After traveling over 30 hours by train, Rav Greenblatt discovered that there were only two other Shomrei Shabbos in Memphis. He promptly returned to N.Y. When Rav Greenblatt told Reb Moshe that Memphis was a desolate place, Reb Moshe told him he’d sent him there to infuse the Jews with Yiddishkeit and help the community grow and sent him back. Memphis was where Rav Greenblatt remained for the next half a century.

A few years after his arrival in America, Reb Ephraim married Mirel, nee Moskowitz, a”h.

Over the years, he maintained close contact with Reb Moshe, who guided him every step of the way on communal matters. Reb Ephraim would consult Reb Moshe in all areas of halachah, via long, detailed correspondence, to iron out details of the halachos.

While in Memphis, Reb Ephraim published his renowned sefer Rivevos Ephraim, which includes nine volumes of she’eilos and teshuvos; there is one volume that never saw publication.

The sefarim are a compilation of thousands of responsa to questions that he received from Rabbanim all over the U.S., as well as teshuvos to questions that he sent to Reb Moshe.

He also published two volumes of Rivevos Ephraim al HaTorah. Harav Greenblatt authored hundreds of essays and responsa that were printed in Torah journals.

While in Memphis, Harav Greenblatt was called upon by Rabbanim from all over the country for assistance.

He was frequently offered positions in larger cities, but he always refused. “If I am doing my job here, what will a different position somewhere else give me? More kavod? More money? That’s not the objective of rabbanus,” he would say.

In 5762/2002, Rebbetzin Greenblatt was killed in a car accident. In Elul of 5769/2009, he left Memphis and returned to Eretz Yisrael, after over 50 years. He settled in Har Nof, Yerushalayim, where he continued learning and disseminating Torah.

On Thursday Rosh Chodesh Shevat, he felt unwell and was taken to Shaare Zedek Hospital; he passed away that night.

The levayah was held at Shamgar Funeral Home. Hespeidim were delivered by Harav Yehudah Silver, a Rav in Memphis and a leading kiruv figure there; a brother, Harav Nuta Greenblatt; a son-in-law, Rabbi Eliezer Langsam, who delivered the words of the niftar’s oldest son, Rabbi Menachem Greenblatt, from America; and grandsons Reb Moshe Langsam and Reb Avraham Baruch Goodman. Kevurah was on Har Hamenuchos.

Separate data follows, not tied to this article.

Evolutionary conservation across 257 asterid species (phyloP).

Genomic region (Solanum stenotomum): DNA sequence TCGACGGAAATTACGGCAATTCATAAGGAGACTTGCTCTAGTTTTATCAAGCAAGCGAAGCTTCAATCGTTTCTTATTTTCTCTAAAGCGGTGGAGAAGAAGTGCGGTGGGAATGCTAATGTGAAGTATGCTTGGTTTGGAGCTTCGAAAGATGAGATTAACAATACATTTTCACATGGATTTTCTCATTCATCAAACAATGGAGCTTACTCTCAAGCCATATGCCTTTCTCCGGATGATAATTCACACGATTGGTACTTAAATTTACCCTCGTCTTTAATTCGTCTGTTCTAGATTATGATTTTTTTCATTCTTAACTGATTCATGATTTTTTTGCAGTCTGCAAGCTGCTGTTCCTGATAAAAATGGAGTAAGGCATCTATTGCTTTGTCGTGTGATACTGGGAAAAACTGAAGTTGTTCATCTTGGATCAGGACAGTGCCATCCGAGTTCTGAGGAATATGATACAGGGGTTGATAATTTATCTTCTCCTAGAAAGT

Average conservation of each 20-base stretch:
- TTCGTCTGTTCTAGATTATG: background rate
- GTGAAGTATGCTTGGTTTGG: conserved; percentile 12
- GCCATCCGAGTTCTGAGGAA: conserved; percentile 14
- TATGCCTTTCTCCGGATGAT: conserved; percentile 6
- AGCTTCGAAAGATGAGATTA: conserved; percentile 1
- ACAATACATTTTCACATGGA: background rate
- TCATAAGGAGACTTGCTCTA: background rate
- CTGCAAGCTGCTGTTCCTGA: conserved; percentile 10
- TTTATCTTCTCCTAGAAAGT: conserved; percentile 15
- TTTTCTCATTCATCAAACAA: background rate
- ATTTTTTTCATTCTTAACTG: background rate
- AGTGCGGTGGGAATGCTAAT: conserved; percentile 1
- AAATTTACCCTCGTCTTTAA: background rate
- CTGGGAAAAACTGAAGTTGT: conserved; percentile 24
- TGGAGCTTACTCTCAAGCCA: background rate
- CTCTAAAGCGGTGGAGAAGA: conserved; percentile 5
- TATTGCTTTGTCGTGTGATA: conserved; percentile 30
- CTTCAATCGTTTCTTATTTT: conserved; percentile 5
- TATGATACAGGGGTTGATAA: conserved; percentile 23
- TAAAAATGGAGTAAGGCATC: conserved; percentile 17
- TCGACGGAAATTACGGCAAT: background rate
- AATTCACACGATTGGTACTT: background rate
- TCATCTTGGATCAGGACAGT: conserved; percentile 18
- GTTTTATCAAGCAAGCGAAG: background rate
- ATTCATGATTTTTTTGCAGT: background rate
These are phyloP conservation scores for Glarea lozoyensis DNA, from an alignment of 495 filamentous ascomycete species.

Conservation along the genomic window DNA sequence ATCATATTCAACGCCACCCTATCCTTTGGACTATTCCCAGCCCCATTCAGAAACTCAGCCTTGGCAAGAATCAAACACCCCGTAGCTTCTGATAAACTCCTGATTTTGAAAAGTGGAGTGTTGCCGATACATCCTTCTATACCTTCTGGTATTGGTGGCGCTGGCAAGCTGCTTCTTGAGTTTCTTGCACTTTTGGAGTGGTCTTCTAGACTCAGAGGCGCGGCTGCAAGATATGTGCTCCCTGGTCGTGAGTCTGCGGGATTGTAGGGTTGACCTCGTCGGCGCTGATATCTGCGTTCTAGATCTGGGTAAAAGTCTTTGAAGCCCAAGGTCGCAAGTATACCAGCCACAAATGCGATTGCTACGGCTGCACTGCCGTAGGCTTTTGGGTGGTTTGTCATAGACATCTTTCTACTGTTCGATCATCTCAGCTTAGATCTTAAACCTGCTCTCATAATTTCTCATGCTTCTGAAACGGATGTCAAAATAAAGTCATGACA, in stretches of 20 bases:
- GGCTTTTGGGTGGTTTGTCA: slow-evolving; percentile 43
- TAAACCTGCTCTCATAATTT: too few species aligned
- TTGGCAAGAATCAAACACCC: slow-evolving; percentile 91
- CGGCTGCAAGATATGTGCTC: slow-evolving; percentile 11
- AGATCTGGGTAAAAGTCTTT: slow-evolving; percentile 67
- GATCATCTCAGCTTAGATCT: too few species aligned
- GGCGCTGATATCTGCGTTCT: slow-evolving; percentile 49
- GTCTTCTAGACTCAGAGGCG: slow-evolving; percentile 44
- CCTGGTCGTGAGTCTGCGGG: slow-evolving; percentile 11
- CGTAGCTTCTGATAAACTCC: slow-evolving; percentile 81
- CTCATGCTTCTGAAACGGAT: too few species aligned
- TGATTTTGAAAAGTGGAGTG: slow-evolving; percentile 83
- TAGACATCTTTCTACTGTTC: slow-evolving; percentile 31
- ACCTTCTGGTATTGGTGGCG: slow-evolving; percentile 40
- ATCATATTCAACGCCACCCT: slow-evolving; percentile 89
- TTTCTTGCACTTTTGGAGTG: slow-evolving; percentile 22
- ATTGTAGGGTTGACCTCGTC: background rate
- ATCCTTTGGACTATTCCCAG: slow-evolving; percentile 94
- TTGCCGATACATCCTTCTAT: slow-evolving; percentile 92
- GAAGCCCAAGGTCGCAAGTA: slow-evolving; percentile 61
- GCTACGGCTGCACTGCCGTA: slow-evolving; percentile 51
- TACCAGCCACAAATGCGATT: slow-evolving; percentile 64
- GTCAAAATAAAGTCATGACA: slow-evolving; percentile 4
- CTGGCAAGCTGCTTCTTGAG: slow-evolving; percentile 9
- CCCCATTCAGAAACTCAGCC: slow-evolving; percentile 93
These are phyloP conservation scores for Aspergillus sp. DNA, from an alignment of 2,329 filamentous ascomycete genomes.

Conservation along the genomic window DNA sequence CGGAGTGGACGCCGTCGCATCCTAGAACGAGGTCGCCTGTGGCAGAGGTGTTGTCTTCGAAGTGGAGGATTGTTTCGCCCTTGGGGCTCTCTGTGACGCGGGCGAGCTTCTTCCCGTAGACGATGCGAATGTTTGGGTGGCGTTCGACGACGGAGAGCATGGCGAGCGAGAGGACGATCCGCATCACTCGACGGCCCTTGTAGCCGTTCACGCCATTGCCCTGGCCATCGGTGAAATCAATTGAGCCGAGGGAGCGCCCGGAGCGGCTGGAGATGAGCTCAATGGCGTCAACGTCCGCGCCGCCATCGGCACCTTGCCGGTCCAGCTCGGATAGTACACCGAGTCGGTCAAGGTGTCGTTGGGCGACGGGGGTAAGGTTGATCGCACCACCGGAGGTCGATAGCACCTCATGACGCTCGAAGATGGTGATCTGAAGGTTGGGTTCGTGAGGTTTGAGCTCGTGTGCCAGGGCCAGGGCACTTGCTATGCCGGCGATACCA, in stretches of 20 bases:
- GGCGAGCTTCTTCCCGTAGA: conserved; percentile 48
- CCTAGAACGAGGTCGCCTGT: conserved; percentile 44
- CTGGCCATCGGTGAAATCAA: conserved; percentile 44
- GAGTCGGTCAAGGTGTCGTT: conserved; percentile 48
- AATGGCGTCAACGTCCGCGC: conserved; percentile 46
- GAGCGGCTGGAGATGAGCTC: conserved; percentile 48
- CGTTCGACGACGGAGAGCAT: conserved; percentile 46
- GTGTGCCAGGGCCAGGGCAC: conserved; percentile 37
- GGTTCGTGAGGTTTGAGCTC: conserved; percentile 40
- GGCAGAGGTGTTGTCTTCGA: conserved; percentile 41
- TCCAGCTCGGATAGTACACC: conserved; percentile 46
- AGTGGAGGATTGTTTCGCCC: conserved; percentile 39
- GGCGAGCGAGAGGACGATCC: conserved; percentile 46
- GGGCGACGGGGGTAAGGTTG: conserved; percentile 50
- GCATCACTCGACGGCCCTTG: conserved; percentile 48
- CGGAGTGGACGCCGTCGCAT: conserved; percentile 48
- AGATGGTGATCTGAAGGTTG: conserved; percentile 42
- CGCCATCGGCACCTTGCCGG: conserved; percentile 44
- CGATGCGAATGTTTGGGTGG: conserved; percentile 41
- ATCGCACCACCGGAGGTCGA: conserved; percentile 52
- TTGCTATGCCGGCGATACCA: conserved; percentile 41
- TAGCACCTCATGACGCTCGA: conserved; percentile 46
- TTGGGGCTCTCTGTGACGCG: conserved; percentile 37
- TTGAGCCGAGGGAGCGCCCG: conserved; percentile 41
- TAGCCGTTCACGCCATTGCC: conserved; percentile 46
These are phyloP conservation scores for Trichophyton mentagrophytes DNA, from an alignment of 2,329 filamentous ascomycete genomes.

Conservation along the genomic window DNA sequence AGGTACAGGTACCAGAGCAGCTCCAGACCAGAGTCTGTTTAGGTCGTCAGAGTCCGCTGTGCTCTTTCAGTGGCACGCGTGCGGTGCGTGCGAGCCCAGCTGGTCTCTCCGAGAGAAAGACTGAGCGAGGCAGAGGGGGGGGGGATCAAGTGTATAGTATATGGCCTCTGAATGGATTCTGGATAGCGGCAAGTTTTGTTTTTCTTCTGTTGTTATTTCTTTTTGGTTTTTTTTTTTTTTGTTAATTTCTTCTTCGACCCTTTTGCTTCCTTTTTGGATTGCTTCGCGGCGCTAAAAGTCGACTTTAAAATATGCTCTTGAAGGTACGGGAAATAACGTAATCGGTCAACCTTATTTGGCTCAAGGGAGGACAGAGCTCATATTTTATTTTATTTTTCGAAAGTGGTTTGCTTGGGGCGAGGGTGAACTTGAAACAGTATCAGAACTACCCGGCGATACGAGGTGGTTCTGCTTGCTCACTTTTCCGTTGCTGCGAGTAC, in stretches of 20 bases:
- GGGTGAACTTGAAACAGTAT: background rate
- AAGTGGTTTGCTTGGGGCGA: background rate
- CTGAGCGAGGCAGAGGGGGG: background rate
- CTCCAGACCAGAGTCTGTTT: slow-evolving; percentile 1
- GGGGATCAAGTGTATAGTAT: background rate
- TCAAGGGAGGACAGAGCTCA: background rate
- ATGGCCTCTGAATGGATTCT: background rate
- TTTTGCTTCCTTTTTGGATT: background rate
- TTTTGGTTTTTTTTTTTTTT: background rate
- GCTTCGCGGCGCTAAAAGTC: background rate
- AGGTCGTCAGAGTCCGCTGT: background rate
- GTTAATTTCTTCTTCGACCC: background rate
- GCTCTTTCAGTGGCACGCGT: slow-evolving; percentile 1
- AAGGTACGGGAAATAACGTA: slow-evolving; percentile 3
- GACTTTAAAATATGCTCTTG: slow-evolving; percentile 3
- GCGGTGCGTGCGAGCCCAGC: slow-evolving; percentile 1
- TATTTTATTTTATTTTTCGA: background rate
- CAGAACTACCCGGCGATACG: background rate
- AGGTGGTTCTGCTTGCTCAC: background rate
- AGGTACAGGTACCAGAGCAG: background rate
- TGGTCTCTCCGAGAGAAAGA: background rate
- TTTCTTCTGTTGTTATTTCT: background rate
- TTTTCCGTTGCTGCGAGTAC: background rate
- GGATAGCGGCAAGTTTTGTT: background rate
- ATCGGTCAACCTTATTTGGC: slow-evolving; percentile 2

Harav Ephraim Greenblatt is survived by his sons Rabbi Menachem Greenblatt, a Rav in St. Louis, Missouri; and Rabbi Yitzchak Greenblatt, a principal in Far Rockaway; and his daughters, Mrs. Kenigsburg of Lakewood; Mrs. Langsam of Har Nof and Mrs. Goodman of Yerushalayim, grandchildren and great-grandchildren, who follow in his path.

This article appeared in print on page 16 of the January 6th, 2014 edition of Hamodia.


  1. Thanks for the posts on Rav Ephraim Greenblatt z"l.

    Here is a great article on Rav Greenblatt z"l that you may have not seen, that readers should enjoy -

    Rabbi Efraim Greenblatt, ZT'L: The Greatness and Warmth of Torah
    By Rabbi Yosef Tropper

  2. My family was visiting New Orleans when our trip was interrupted by hurricane Katrina. We fled to Memphis (12 hours by car in horrible traffic) which was the closest place we could find a hotel. I was surprised and delighted to find that I could find hot kosher food in that city; now I know that I have owed him a debt of gratitude ever since.

    Yehi zichro boruch.

  3. On the Ptil techelet website, in the section where people write questions, someone also asks if you need the same shamash the whole time, and they basically give the same answer. (That's the minhag, but it is not miakev.)

    I didn't know you went to shalavim. I find that intressante.

  4. Sorry, did not mean not to respond. [I am not a "regular" here at this time, only an "occasional" visitor.]

    I only meant that from your personal appearance, some lectures of yours I've listened to [which were apparently given in an informal chaburah atmosphere with bachurim] and from articles of read of yours, I thought you had a typical black-hat yeshivah background, rather than Shalavim.

    [Obviously that is not meant as a "judgment" in any way, nor am I capable or qualified in any way, GF, of passing judgment on anyone, least of all someone of your learning, which I respect, even when I disagree. I was just expressing a little surprise.]